Date: December 15, 1986

I am a subscriber to the “great man” theory of the history of science—the view that it is the insights of the men of genius that actually propel the subject.

No doubt there is also a role for those of us who belong to the army of honest toilers, providing the background of expectation and exploitation, but the big ideas come from the big men.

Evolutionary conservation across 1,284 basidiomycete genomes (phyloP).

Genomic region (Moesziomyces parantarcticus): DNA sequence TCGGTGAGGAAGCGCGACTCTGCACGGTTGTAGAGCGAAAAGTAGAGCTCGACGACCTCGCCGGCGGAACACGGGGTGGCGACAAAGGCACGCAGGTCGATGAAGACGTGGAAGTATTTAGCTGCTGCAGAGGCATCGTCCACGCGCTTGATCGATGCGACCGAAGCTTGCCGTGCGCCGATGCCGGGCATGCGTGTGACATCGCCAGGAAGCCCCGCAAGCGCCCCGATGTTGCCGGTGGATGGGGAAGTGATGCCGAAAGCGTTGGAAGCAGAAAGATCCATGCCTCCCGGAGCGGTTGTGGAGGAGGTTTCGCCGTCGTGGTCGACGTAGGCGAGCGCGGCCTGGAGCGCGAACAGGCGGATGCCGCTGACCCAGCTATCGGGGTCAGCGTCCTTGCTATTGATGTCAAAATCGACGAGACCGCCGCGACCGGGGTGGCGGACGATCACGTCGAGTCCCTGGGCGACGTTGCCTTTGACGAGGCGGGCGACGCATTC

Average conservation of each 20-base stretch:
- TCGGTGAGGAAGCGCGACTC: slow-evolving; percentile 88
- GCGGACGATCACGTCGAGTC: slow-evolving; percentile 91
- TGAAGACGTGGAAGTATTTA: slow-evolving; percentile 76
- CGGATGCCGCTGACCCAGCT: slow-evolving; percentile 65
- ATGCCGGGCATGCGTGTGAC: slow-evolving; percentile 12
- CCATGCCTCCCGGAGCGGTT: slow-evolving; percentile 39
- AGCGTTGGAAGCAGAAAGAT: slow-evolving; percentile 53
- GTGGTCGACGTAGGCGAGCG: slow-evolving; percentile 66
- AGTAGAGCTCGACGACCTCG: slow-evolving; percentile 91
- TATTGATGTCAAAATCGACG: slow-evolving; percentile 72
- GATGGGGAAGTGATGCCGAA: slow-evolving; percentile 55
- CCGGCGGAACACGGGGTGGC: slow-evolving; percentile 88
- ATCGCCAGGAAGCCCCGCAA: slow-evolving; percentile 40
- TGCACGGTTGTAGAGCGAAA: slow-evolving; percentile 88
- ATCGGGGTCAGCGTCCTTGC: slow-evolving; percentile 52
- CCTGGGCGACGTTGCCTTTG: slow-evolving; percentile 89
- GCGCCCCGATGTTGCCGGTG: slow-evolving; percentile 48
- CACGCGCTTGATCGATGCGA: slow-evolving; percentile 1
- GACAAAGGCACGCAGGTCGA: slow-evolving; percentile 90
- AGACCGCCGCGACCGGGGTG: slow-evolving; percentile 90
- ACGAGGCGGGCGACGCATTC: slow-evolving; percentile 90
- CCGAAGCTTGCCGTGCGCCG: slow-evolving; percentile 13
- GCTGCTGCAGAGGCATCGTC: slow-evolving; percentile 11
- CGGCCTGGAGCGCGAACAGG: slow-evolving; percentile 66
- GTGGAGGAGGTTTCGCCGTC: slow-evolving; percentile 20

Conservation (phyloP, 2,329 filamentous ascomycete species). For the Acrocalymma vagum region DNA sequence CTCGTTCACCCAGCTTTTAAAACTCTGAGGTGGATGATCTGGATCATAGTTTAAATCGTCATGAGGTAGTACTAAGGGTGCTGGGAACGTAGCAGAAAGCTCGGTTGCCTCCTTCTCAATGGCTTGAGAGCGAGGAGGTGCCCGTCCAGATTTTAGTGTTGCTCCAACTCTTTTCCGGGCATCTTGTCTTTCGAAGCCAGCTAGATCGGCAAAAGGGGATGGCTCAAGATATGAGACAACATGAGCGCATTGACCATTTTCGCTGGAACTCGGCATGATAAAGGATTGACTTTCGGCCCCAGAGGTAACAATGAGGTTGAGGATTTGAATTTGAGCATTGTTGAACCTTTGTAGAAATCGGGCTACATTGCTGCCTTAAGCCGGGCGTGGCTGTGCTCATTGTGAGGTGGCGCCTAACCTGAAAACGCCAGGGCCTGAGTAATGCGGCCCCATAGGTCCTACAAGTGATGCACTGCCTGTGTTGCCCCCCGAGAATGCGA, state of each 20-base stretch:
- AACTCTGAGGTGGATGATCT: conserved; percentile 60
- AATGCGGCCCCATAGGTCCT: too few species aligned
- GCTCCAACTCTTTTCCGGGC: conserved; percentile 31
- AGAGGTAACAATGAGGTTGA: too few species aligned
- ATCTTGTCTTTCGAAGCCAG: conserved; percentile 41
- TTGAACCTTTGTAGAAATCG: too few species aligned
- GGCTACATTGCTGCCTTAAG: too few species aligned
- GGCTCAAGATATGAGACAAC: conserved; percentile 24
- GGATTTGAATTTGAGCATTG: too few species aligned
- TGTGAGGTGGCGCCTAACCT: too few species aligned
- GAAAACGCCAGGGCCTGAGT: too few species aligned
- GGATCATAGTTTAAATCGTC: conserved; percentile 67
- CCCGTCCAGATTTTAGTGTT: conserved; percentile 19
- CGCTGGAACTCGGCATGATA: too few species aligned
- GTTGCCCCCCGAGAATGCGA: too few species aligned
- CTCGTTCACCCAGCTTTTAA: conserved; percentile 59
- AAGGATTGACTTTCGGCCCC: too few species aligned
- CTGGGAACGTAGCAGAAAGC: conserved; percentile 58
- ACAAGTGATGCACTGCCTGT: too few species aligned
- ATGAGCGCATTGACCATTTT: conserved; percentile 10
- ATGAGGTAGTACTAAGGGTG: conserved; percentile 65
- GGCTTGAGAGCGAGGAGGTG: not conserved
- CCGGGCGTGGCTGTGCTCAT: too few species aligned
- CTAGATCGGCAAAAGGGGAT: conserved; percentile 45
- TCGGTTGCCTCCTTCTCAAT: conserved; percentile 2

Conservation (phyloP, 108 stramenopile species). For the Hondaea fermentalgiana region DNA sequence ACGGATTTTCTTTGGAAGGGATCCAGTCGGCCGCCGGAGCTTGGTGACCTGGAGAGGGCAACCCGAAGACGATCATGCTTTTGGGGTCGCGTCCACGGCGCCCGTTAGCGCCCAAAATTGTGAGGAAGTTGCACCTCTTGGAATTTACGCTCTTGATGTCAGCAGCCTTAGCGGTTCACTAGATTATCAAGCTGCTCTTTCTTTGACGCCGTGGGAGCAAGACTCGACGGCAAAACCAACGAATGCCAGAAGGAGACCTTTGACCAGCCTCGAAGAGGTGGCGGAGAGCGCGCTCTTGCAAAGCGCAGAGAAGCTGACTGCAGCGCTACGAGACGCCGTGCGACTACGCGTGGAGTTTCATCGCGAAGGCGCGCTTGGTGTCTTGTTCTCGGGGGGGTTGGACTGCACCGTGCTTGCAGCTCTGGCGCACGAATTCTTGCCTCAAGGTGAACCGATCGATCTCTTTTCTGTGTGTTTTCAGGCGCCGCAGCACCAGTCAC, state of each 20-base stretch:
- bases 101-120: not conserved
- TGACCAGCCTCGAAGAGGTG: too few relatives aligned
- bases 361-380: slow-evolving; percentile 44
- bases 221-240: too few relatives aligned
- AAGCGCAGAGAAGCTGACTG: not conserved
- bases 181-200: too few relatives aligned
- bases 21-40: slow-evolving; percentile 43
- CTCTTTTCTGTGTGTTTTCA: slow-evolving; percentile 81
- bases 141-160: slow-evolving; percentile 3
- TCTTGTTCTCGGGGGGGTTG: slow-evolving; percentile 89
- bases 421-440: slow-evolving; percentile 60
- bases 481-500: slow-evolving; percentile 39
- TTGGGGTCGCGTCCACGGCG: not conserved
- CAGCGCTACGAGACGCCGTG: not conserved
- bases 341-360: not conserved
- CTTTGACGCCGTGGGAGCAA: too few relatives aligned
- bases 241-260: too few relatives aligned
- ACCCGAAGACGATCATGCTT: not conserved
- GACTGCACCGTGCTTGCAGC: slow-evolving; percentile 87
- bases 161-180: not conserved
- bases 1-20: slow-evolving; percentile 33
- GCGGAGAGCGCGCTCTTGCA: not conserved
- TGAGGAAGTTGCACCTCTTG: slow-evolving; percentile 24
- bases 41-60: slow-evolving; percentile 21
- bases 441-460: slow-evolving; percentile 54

The first big man of theoretical physics that I knew was Paul Dirac, whose intellectually elegant lectures initiated me into the mysteries of quantum mechanics. However, Dirac was too austerely remote a figure to have any direct influence on my own attempts at research.

I had Kemmer and Salam as my successive Ph.D. supervisors, but my most influential working relationship with a great man came when I went to Caltech as a postdoc and met Murray Gell-Mann.


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